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Louboutin Loses Bid to Bar Saint Laurent Red-Sole Shoe Sales

Christian Louboutin SA lost a court bid to stop Yves Saint Laurent America from selling women’s shoes that Louboutin claims are identical to its trademarked red-sole footwear.

U.S. District Judge Victor Marrero in New York rejected Louboutin’s request for a preliminary injunction halting sales of the shoes during the case.

“Because in the fashion industry color serves ornamental and aesthetic functions vital to robust competition, the court finds that Louboutin is unlikely to be able to prove that its red outsole brand is entitled to trademark protection,” Marrero said in an opinion filed today.

Louboutin, a Paris-based fashion company, sued Yves Saint Laurent in April, accusing it of selling shoes “with red outsoles that are virtually identical” to Louboutin’s. Saint Laurent’s shoes “threaten to mislead the public,” according to the complaint.

“We’re obviously very disappointed,” Harley Lewin, a lawyer for Louboutin, said in a telephone interview. “We think the judge missed it.”

After a court hearing July 22 where he argued for the injunction, Lewin said, “This is the lifeblood of this company, the red sole.” Louboutin’s sales from red-sole shoes are projected at $135 million this year, Lewin said in court.

‘Sex and the City’

Louboutin introduced the red sole in 1992, and the U.S. Patent and Trademark Office awarded the company a trademark for it in 2008, according to the complaint. The company uses the red sole on all of its luxury shoes, which have been popularized by actresses such as Sarah Jessica Parker in the television show “Sex and the City.”

‘This just reaffirms that no designer should be allowed to monopolize a primary color for fashion,’’ David Bernstein, a lawyer for Yves Saint Laurent, said about the ruling today in a telephone interview. “This is a trademark registration that never should have been issued and can’t be enforced.”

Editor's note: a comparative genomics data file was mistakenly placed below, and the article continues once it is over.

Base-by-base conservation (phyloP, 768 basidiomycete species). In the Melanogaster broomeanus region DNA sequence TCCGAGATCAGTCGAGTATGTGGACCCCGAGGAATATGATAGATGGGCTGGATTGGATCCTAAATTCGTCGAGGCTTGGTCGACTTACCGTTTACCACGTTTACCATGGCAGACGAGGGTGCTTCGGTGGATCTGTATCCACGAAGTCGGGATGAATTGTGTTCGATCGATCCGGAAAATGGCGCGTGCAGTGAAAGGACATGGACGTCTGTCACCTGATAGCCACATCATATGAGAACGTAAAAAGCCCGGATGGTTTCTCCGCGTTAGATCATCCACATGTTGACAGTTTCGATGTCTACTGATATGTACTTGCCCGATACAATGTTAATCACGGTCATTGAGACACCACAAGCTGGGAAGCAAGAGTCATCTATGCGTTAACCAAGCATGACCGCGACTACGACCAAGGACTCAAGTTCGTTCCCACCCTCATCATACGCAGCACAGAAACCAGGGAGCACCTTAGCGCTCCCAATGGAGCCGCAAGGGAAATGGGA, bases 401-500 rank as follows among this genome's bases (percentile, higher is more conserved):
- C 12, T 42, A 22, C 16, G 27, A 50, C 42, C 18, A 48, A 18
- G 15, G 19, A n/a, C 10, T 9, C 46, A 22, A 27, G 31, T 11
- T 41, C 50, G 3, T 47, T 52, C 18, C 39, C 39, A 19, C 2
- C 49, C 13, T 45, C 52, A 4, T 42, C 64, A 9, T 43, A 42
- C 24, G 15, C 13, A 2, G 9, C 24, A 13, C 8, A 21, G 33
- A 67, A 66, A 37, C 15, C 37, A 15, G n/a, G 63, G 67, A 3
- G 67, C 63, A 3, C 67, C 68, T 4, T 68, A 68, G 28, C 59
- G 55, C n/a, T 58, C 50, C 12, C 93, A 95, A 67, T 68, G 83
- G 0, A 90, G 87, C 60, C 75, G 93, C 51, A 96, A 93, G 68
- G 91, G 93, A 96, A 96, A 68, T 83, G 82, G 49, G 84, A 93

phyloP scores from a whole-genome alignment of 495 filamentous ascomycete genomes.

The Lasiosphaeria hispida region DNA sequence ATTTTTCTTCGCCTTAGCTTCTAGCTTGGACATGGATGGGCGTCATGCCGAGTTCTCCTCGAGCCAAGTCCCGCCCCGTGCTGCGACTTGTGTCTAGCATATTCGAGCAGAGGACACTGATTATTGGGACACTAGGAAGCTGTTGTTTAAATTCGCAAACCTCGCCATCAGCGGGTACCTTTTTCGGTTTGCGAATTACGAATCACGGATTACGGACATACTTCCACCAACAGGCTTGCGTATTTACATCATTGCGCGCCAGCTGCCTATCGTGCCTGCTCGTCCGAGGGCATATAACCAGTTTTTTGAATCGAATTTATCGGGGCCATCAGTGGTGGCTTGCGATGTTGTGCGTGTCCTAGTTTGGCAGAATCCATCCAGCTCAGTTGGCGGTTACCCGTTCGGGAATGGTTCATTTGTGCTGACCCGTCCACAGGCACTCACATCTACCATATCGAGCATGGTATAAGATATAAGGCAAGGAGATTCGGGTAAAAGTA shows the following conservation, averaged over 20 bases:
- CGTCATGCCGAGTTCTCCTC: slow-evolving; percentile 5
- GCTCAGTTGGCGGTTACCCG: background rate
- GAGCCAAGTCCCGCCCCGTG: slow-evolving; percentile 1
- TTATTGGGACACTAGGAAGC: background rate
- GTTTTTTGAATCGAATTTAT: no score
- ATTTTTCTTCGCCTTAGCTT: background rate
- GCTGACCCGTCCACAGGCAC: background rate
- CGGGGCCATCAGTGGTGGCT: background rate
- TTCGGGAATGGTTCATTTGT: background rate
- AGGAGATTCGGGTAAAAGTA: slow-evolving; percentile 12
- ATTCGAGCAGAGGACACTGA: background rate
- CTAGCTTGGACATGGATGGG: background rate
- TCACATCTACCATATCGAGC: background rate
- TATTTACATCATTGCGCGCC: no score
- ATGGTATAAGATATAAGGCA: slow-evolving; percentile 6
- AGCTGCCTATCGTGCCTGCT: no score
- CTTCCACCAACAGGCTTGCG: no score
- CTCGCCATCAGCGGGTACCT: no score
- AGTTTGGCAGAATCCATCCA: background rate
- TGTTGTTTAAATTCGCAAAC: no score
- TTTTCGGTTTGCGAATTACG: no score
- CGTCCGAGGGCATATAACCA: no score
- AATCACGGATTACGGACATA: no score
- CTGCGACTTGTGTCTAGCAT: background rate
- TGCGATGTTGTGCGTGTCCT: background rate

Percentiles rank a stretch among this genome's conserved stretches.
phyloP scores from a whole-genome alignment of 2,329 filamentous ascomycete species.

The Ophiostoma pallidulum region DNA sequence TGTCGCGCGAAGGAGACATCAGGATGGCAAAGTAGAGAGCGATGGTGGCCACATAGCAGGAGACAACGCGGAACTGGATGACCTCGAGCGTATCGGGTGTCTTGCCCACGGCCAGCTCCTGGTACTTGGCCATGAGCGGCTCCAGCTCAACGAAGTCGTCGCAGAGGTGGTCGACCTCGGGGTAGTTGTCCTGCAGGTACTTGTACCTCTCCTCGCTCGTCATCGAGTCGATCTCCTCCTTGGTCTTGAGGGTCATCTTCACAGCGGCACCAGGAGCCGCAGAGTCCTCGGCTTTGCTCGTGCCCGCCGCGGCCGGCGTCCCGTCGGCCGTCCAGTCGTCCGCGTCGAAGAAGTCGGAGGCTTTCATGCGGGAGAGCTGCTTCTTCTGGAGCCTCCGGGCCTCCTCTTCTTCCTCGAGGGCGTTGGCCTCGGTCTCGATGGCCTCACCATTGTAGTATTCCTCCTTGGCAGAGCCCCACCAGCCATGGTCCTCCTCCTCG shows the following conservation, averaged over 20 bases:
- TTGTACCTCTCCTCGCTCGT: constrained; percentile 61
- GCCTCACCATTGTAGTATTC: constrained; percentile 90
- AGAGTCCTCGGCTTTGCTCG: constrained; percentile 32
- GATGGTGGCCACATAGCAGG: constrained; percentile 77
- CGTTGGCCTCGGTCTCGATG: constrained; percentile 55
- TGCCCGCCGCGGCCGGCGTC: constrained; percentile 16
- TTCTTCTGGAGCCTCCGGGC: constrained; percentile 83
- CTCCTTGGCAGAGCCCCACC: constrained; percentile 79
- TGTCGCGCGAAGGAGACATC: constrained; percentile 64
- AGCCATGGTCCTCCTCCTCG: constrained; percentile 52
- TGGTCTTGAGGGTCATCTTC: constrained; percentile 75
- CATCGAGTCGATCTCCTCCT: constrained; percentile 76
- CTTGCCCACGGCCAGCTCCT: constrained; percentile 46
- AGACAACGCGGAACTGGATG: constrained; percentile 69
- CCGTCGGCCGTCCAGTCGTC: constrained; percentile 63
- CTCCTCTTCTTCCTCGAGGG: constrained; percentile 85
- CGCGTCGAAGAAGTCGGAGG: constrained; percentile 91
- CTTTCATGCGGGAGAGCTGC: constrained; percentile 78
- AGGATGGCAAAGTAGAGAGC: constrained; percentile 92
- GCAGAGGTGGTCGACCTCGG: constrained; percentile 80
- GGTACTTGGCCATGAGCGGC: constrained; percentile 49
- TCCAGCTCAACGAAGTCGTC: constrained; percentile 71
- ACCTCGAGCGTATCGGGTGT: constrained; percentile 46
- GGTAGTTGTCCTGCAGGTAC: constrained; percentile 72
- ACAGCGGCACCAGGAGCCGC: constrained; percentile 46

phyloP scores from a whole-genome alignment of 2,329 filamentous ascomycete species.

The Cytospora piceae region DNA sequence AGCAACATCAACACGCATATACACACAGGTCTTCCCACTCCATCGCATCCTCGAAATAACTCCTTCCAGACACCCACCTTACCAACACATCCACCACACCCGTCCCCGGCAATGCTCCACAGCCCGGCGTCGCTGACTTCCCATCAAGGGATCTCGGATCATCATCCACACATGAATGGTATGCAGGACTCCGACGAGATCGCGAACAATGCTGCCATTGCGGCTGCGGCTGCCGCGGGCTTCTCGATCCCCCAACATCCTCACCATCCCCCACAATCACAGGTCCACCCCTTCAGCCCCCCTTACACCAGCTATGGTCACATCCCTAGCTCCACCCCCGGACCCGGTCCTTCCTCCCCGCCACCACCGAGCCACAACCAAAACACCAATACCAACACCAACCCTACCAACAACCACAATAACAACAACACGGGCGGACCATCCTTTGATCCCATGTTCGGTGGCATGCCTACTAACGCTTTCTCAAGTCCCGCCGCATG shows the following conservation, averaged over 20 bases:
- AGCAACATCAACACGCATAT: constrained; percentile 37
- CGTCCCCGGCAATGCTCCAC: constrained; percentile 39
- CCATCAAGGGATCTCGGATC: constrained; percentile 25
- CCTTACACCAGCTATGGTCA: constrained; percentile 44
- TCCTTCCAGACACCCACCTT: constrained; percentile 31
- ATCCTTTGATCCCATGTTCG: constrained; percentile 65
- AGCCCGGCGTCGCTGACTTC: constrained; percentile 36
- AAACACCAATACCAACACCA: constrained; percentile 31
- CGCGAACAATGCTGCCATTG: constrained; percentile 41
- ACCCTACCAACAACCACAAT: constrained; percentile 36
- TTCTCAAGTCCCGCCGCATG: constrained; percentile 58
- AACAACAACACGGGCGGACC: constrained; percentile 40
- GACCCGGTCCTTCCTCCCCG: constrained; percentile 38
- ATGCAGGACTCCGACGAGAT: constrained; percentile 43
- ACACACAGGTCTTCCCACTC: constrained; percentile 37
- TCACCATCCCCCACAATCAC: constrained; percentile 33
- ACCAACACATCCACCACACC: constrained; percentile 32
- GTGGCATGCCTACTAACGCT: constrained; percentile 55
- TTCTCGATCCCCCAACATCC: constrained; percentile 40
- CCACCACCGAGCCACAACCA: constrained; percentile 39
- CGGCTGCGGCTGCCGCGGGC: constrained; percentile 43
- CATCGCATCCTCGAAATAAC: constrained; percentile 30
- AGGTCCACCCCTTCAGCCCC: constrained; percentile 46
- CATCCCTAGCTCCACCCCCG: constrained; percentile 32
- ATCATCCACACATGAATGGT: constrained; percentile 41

Yves Saint Laurent will ask the judge in a motion for summary judgment to dismiss the claims against the company and cancel Louboutin’s trademark registration, Bernstein said.

Marrero said in his ruling that the companies must appear in federal court in Manhattan Aug. 17, when Louboutin will have to provide arguments against a motion to cancel the mark.

Louboutin’s red-sole high-heel shoes are priced from $535 to $4,645 a pair on the website of high-fashion department store Barneys.

Nail Polish

The designer Christian Louboutin, for whom the company is named, got the idea for red soles when he painted red nail polish on the black soles of a pair of women’s shoes, according to court papers.

Yves Saint Laurent, named for the designer who died in 2008, is a unit of Paris-based PPR, the owner of other luxury brands including Gucci.

PPR fell 3.25 euros, or 2.9 percent, to 107.25 euros in Paris trading.

The case is Christian Louboutin SA v. Yves Saint Laurent America Inc., 11-2381, U.S. District Court, Southern District of New York (Manhattan.)

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